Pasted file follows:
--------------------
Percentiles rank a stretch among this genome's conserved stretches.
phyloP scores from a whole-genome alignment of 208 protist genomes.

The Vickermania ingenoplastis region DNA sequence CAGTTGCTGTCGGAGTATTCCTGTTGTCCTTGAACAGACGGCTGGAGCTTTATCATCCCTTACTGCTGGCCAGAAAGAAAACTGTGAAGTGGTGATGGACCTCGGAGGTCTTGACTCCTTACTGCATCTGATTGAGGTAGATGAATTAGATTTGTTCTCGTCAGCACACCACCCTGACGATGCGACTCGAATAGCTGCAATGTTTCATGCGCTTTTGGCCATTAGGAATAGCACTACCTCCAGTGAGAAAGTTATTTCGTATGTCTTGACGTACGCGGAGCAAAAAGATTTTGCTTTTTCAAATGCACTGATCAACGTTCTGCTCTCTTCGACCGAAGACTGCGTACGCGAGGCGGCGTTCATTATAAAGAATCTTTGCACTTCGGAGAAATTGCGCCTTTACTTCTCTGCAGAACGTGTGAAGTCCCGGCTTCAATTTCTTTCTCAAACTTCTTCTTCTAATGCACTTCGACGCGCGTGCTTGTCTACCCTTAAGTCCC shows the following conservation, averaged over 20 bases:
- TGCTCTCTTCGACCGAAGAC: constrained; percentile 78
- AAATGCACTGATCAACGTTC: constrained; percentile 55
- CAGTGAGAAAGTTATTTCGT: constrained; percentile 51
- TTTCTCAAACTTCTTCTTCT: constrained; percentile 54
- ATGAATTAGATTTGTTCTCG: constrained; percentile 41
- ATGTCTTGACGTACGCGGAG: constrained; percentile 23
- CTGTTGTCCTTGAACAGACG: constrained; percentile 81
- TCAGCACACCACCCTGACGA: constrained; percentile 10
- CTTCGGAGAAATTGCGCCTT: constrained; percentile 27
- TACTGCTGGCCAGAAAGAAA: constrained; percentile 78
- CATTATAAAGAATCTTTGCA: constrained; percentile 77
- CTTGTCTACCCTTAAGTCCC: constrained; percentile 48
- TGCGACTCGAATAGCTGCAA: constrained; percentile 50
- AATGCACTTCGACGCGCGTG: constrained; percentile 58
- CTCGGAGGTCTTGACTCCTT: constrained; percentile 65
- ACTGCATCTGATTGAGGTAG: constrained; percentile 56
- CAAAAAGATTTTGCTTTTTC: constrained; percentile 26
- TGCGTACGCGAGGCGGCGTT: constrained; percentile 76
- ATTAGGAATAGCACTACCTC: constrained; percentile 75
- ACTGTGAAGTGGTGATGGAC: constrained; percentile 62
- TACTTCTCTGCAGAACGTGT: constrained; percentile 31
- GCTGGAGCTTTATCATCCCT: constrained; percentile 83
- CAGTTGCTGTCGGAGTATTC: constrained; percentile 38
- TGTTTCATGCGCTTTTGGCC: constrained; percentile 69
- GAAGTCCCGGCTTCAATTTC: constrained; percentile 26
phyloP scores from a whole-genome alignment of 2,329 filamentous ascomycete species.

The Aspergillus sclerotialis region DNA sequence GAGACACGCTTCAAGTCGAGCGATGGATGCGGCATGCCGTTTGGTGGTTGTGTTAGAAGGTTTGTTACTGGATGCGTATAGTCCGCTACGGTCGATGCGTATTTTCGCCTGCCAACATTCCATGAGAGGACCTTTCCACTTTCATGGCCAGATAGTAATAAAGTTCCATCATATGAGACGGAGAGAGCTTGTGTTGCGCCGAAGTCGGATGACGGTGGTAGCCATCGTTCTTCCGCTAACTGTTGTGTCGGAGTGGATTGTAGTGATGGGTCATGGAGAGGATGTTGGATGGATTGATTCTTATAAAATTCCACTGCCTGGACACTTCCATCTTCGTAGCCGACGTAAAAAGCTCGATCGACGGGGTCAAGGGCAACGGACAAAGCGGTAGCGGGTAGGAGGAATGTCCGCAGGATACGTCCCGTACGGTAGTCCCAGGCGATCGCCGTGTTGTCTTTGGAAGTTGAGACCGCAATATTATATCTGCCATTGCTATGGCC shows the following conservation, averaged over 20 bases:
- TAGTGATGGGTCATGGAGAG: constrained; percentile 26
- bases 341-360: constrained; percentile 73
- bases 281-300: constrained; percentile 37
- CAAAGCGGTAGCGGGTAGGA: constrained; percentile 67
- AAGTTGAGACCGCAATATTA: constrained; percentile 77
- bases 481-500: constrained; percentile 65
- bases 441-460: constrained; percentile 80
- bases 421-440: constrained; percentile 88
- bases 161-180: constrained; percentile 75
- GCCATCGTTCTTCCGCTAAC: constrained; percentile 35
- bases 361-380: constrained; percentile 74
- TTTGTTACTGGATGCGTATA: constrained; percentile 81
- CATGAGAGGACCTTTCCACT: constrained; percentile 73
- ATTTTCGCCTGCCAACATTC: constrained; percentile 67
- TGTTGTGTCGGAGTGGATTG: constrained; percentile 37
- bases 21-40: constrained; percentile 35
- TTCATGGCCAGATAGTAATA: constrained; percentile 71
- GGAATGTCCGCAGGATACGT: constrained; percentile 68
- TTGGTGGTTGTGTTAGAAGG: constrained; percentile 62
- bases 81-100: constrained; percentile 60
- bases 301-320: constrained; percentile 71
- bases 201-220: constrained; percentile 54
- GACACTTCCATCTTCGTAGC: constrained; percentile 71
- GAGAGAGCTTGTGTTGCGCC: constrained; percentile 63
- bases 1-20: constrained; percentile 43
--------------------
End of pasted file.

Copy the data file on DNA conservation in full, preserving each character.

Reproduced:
Percentiles rank a stretch among this genome's conserved stretches.
phyloP scores from a whole-genome alignment of 208 protist genomes.

The Vickermania ingenoplastis region DNA sequence CAGTTGCTGTCGGAGTATTCCTGTTGTCCTTGAACAGACGGCTGGAGCTTTATCATCCCTTACTGCTGGCCAGAAAGAAAACTGTGAAGTGGTGATGGACCTCGGAGGTCTTGACTCCTTACTGCATCTGATTGAGGTAGATGAATTAGATTTGTTCTCGTCAGCACACCACCCTGACGATGCGACTCGAATAGCTGCAATGTTTCATGCGCTTTTGGCCATTAGGAATAGCACTACCTCCAGTGAGAAAGTTATTTCGTATGTCTTGACGTACGCGGAGCAAAAAGATTTTGCTTTTTCAAATGCACTGATCAACGTTCTGCTCTCTTCGACCGAAGACTGCGTACGCGAGGCGGCGTTCATTATAAAGAATCTTTGCACTTCGGAGAAATTGCGCCTTTACTTCTCTGCAGAACGTGTGAAGTCCCGGCTTCAATTTCTTTCTCAAACTTCTTCTTCTAATGCACTTCGACGCGCGTGCTTGTCTACCCTTAAGTCCC shows the following conservation, averaged over 20 bases:
- TGCTCTCTTCGACCGAAGAC: constrained; percentile 78
- AAATGCACTGATCAACGTTC: constrained; percentile 55
- CAGTGAGAAAGTTATTTCGT: constrained; percentile 51
- TTTCTCAAACTTCTTCTTCT: constrained; percentile 54
- ATGAATTAGATTTGTTCTCG: constrained; percentile 41
- ATGTCTTGACGTACGCGGAG: constrained; percentile 23
- CTGTTGTCCTTGAACAGACG: constrained; percentile 81
- TCAGCACACCACCCTGACGA: constrained; percentile 10
- CTTCGGAGAAATTGCGCCTT: constrained; percentile 27
- TACTGCTGGCCAGAAAGAAA: constrained; percentile 78
- CATTATAAAGAATCTTTGCA: constrained; percentile 77
- CTTGTCTACCCTTAAGTCCC: constrained; percentile 48
- TGCGACTCGAATAGCTGCAA: constrained; percentile 50
- AATGCACTTCGACGCGCGTG: constrained; percentile 58
- CTCGGAGGTCTTGACTCCTT: constrained; percentile 65
- ACTGCATCTGATTGAGGTAG: constrained; percentile 56
- CAAAAAGATTTTGCTTTTTC: constrained; percentile 26
- TGCGTACGCGAGGCGGCGTT: constrained; percentile 76
- ATTAGGAATAGCACTACCTC: constrained; percentile 75
- ACTGTGAAGTGGTGATGGAC: constrained; percentile 62
- TACTTCTCTGCAGAACGTGT: constrained; percentile 31
- GCTGGAGCTTTATCATCCCT: constrained; percentile 83
- CAGTTGCTGTCGGAGTATTC: constrained; percentile 38
- TGTTTCATGCGCTTTTGGCC: constrained; percentile 69
- GAAGTCCCGGCTTCAATTTC: constrained; percentile 26
phyloP scores from a whole-genome alignment of 2,329 filamentous ascomycete species.

The Aspergillus sclerotialis region DNA sequence GAGACACGCTTCAAGTCGAGCGATGGATGCGGCATGCCGTTTGGTGGTTGTGTTAGAAGGTTTGTTACTGGATGCGTATAGTCCGCTACGGTCGATGCGTATTTTCGCCTGCCAACATTCCATGAGAGGACCTTTCCACTTTCATGGCCAGATAGTAATAAAGTTCCATCATATGAGACGGAGAGAGCTTGTGTTGCGCCGAAGTCGGATGACGGTGGTAGCCATCGTTCTTCCGCTAACTGTTGTGTCGGAGTGGATTGTAGTGATGGGTCATGGAGAGGATGTTGGATGGATTGATTCTTATAAAATTCCACTGCCTGGACACTTCCATCTTCGTAGCCGACGTAAAAAGCTCGATCGACGGGGTCAAGGGCAACGGACAAAGCGGTAGCGGGTAGGAGGAATGTCCGCAGGATACGTCCCGTACGGTAGTCCCAGGCGATCGCCGTGTTGTCTTTGGAAGTTGAGACCGCAATATTATATCTGCCATTGCTATGGCC shows the following conservation, averaged over 20 bases:
- TAGTGATGGGTCATGGAGAG: constrained; percentile 26
- bases 341-360: constrained; percentile 73
- bases 281-300: constrained; percentile 37
- CAAAGCGGTAGCGGGTAGGA: constrained; percentile 67
- AAGTTGAGACCGCAATATTA: constrained; percentile 77
- bases 481-500: constrained; percentile 65
- bases 441-460: constrained; percentile 80
- bases 421-440: constrained; percentile 88
- bases 161-180: constrained; percentile 75
- GCCATCGTTCTTCCGCTAAC: constrained; percentile 35
- bases 361-380: constrained; percentile 74
- TTTGTTACTGGATGCGTATA: constrained; percentile 81
- CATGAGAGGACCTTTCCACT: constrained; percentile 73
- ATTTTCGCCTGCCAACATTC: constrained; percentile 67
- TGTTGTGTCGGAGTGGATTG: constrained; percentile 37
- bases 21-40: constrained; percentile 35
- TTCATGGCCAGATAGTAATA: constrained; percentile 71
- GGAATGTCCGCAGGATACGT: constrained; percentile 68
- TTGGTGGTTGTGTTAGAAGG: constrained; percentile 62
- bases 81-100: constrained; percentile 60
- bases 301-320: constrained; percentile 71
- bases 201-220: constrained; percentile 54
- GACACTTCCATCTTCGTAGC: constrained; percentile 71
- GAGAGAGCTTGTGTTGCGCC: constrained; percentile 63
- bases 1-20: constrained; percentile 43